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Israelis ponder a land swap

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Nabil Saad's roadside restaurant "Hilmi," or "My Dream," attracts hungry travelers - Arabs and Jews alike - who are passing through this Arab town inside Israel.

But if rising nationalist politician Avigdor Lieberman has his way, the land on which Mr. Saad's restaurant sits - and Umm el-Fahm's population of 45,000 - will simply be transferred from Israel to a future Palestinian state without moving an inch.

That is, if they want to actually stay in Umm el-Fahm. According to Lieberman, whose party suddenly emerged from last week's elections as Israel's fifth-biggest party, residents who wanted to maintain Israeli citizenship could relocate within Israel. But their land would be annexed to the Palestinian West Bank.

A unilateral land swap - trading Israeli-Arab towns inside Israel for Israeli settlements in the West Bank - is based on a perception that this may be crucial to the survival of a Jewish state. It's less about security from suicide attacks, and more about a demographic battle with as many as 1 million Arab citizens of Israel, many who view themselves as Palestinians.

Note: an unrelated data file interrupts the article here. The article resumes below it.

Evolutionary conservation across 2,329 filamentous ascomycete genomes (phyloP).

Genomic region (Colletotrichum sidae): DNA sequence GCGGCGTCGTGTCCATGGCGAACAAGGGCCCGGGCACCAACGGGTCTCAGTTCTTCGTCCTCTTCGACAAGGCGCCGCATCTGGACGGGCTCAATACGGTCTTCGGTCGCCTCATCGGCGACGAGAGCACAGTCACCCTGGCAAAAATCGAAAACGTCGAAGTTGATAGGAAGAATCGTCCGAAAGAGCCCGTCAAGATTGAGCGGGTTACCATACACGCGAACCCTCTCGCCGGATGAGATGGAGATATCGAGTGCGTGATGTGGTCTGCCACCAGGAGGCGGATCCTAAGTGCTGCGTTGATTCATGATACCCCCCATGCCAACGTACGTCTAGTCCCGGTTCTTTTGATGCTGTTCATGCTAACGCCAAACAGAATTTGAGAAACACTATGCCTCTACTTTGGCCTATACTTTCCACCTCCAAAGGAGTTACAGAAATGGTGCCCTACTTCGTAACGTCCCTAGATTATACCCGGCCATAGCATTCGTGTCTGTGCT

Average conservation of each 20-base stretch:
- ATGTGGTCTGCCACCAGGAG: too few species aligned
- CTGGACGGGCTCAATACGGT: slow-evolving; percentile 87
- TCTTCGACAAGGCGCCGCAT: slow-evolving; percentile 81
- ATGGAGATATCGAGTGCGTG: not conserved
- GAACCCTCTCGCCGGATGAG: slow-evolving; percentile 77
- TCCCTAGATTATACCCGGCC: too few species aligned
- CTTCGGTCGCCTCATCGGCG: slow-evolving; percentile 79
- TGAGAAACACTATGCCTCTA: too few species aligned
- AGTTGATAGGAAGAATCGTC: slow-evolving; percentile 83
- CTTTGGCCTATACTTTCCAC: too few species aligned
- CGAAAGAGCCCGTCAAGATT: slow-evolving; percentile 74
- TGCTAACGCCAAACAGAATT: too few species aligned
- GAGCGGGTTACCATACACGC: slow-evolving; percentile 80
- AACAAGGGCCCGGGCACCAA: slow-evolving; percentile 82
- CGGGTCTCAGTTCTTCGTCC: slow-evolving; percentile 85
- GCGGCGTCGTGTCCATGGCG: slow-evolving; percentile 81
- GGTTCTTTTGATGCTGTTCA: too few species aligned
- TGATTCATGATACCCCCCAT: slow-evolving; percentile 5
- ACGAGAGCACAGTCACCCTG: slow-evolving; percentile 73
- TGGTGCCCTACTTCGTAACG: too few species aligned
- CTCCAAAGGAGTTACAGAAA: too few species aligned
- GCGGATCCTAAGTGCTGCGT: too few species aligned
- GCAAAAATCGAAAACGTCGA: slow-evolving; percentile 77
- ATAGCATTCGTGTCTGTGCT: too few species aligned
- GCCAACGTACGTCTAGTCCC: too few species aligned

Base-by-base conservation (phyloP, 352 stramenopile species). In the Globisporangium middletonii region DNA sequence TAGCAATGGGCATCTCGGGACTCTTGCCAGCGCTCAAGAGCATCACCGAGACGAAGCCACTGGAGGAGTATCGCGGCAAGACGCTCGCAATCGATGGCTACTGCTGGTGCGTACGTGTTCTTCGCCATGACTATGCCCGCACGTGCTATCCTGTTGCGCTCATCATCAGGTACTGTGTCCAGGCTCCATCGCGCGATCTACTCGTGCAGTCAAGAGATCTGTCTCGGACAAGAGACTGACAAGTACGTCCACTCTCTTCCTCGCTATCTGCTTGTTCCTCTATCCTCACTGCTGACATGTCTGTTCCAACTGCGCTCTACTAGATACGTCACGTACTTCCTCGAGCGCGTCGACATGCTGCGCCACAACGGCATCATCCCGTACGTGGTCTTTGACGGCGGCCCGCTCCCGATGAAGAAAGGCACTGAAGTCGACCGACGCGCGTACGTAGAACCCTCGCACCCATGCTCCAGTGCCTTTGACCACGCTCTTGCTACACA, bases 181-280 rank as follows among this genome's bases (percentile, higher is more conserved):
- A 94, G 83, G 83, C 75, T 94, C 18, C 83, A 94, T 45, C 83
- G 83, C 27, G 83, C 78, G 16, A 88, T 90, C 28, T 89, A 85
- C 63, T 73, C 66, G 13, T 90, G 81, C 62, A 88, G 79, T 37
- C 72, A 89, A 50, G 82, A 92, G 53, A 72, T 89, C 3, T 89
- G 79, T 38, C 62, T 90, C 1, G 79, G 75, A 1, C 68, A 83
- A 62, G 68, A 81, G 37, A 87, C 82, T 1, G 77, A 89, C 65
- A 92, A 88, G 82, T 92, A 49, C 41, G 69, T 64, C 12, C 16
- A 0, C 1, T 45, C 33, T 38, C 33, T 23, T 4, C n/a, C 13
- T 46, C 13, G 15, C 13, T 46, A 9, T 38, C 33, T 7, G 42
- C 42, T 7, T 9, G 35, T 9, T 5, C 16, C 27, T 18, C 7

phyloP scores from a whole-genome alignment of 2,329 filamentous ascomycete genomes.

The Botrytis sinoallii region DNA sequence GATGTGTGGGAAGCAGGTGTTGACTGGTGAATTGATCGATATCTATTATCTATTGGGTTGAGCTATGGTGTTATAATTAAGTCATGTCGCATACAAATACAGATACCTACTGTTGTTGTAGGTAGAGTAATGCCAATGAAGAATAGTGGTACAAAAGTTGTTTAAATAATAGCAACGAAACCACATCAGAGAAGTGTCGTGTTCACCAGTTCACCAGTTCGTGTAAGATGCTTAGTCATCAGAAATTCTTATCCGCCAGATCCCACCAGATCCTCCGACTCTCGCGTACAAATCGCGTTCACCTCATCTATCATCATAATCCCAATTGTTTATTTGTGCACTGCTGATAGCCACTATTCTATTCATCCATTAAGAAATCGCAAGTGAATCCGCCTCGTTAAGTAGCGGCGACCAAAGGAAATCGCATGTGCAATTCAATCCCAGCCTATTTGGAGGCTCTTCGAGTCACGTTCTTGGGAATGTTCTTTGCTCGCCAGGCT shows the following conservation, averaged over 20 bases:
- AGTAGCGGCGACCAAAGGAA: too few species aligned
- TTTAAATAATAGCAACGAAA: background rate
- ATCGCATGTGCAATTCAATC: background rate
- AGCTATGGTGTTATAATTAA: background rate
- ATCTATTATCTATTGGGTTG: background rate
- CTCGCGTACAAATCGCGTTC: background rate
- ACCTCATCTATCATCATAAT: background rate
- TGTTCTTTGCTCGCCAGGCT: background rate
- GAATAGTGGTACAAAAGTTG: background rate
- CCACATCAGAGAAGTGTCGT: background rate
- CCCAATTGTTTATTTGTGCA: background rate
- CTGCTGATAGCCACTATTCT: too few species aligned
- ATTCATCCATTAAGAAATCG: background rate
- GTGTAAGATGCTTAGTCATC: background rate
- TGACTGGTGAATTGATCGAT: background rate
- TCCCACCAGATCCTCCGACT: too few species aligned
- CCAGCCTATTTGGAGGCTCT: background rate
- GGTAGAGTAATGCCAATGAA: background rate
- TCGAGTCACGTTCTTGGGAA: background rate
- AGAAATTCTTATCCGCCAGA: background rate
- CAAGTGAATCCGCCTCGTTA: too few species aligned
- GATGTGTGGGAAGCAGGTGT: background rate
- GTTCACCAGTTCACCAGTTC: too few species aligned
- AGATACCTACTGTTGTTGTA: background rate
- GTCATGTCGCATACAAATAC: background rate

Population math has already become a part of Israel's political arithmetic. Studies regularly show that Jewish birth rates in Israel are far lower than they are among Arabs. Demographers regularly chart the possibility of getting to what has long been viewed as one of Israel's worst-case scenarios: as many Arabs in Israel as Jews, an effective end to a state that is both Jewish and democratic.

The fact that Israel would soon be ruling over as many Arabs as Jews was used by Prime Minister Ariel Sharon as a selling point for the withdrawal from the occupied Gaza Strip last summer.

Second-class citizens

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